Gender Stereotypes In Stephenie Meyer's Twilight

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Adolescent girls notice how things are gendered and how women are treated differently than men. These gendered differences between women and men can influence young girls’ minds and make them think that men are more superior to women. Twilight, a book saga written by Stephenie Meyer, can directly influence the thoughts of young girls and how they feel about their own sex. Widely known and loved by many, this series has some underlining meanings whether the author intended them or not. Foss explains this when she says, “Humans often choose to interpret something rhetorically that the sender of the message did not attend to be symbolic. In this case, someone chooses to give an action or an object symbolic value, even though the sender does not …show more content…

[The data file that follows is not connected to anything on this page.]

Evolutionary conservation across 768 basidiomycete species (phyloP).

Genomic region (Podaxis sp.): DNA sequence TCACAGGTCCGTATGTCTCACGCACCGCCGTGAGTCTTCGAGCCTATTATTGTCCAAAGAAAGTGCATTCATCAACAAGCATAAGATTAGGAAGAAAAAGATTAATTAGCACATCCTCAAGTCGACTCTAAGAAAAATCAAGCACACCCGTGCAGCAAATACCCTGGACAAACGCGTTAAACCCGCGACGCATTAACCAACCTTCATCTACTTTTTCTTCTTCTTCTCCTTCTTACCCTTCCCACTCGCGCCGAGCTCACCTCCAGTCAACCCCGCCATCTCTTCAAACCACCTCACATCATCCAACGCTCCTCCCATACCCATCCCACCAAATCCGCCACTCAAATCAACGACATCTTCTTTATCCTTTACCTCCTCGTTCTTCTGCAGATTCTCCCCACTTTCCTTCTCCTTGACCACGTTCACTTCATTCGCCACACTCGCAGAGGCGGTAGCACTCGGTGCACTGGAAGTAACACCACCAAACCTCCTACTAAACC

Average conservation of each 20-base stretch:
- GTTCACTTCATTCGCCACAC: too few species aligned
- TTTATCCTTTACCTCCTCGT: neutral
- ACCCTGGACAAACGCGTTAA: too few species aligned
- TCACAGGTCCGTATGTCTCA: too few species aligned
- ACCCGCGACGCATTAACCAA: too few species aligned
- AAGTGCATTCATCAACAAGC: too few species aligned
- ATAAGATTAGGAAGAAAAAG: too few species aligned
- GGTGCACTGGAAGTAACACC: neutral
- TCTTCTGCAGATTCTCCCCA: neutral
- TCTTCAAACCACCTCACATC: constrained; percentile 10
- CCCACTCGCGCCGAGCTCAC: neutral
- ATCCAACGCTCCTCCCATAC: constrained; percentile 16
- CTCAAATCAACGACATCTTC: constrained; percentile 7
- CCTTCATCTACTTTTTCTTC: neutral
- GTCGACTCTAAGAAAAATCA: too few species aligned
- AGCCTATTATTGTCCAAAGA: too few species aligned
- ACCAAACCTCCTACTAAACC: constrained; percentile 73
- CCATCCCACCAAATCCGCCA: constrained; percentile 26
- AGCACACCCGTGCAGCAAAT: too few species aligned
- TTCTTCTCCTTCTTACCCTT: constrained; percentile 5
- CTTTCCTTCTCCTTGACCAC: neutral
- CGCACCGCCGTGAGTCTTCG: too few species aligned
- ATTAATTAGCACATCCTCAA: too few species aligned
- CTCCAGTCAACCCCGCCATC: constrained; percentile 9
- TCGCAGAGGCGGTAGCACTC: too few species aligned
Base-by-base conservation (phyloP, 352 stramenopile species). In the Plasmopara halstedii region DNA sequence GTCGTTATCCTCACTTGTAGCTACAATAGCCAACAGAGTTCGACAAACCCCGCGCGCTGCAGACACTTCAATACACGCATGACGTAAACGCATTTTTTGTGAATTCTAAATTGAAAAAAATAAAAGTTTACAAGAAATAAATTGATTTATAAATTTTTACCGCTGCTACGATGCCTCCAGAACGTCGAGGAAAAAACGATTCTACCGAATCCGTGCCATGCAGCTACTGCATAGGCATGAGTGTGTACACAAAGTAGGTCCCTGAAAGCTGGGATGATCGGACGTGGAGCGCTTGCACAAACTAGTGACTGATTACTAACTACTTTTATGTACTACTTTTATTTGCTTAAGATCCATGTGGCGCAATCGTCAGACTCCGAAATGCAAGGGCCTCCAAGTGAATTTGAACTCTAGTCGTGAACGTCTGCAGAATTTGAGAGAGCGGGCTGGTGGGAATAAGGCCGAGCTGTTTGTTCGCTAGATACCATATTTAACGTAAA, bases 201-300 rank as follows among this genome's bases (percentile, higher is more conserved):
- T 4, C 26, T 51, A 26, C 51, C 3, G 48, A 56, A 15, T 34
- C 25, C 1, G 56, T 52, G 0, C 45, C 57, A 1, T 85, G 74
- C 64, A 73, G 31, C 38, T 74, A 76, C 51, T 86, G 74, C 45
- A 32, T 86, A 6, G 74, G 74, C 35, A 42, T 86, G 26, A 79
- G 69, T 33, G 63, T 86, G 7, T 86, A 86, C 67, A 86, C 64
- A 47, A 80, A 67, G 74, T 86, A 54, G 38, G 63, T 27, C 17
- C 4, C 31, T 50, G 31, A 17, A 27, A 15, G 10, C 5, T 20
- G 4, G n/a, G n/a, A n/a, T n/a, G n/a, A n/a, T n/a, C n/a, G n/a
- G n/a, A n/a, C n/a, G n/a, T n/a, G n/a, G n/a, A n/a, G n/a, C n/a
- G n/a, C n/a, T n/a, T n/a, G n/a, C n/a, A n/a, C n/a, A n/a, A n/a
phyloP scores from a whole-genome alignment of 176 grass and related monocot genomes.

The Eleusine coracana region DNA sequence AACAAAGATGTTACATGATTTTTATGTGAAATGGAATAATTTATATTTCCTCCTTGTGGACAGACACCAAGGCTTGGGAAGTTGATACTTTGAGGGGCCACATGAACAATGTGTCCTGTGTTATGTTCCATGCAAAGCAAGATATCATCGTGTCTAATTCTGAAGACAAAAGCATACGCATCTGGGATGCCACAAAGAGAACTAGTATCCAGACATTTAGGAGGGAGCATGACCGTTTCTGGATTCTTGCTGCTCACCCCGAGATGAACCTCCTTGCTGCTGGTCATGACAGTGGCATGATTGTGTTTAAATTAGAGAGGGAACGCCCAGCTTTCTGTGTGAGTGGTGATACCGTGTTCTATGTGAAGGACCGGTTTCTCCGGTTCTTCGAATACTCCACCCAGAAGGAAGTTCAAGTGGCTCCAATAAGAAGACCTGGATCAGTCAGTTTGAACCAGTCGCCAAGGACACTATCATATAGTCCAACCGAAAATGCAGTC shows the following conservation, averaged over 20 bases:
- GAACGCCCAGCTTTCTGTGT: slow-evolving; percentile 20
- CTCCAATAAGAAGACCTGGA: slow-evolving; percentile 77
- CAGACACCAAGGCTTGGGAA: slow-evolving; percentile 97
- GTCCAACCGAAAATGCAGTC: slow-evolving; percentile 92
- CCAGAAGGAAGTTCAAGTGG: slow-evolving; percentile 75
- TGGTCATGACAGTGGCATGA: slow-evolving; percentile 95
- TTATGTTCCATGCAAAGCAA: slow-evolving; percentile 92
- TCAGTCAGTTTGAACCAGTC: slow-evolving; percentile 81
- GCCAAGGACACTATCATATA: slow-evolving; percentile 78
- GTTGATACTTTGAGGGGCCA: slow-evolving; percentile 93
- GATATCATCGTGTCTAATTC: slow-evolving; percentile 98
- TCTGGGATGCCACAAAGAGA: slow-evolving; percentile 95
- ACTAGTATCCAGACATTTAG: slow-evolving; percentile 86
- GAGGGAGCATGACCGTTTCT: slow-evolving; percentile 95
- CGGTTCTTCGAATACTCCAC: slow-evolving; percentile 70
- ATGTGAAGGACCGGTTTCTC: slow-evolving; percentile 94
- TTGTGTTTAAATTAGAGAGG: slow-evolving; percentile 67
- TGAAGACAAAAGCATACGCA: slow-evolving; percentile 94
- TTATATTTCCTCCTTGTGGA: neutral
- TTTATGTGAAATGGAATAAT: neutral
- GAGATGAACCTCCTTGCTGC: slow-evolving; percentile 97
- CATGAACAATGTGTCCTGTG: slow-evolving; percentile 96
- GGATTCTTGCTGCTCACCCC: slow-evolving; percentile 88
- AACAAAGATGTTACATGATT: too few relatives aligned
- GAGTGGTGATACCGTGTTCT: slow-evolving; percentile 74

Bella meets Edward Cullen and becomes dazzled by his charm and otherworldliness. One day, before school started Bella was standing next to her truck in the school parking lot. In one moment Edward was across the parking lot standing next to his own vehicle and the next, he was between her and a van that sped out of control and almost impaled her. He stopped the van with his bare hands, and walked away like nothing had happened. After being seen in the hospital, Bella asks to have a word with Edward, at which time she confronts him about stopping the van. He replies saying, “you think I lifted a van off you? Nobody will believe that, you know” (Twilight 3). Edward suspects that she knows that he is “different,” so his tone becomes a little aggressive when he explains to her that no one will believe that he was able to stop the van from impaling her. Thus, treating her disrespectfully and trying to sway her thoughts and make her think that she didn’t see him do so. Sellnow explains that, “Feminist perspectives are useful because they call attention to the ways in which arguments that reinforce or challenge hegemonic masculinity are embedded in popular texts” (Feminist Perspectives 151). Meaning that Edward has placed himself above Bella in rank and feels that he is superior towards her. Though, Edward was rude to her and spoke with aggression in his tone, Bella just stood there and did nothing about it. Sellnow explains the idea of girls developing this passiveness when they are subjected to it whether at home or in the media when he says that, “visuals communicate and persuade based on what we tend to notice and not notice in them and then how we interpret or assign meaning to what we see” (Visual Perspectives 203).” She was very passive with the way that he spoke to her and even though she wasn’t going to stop figuring out what he was and how he was able to

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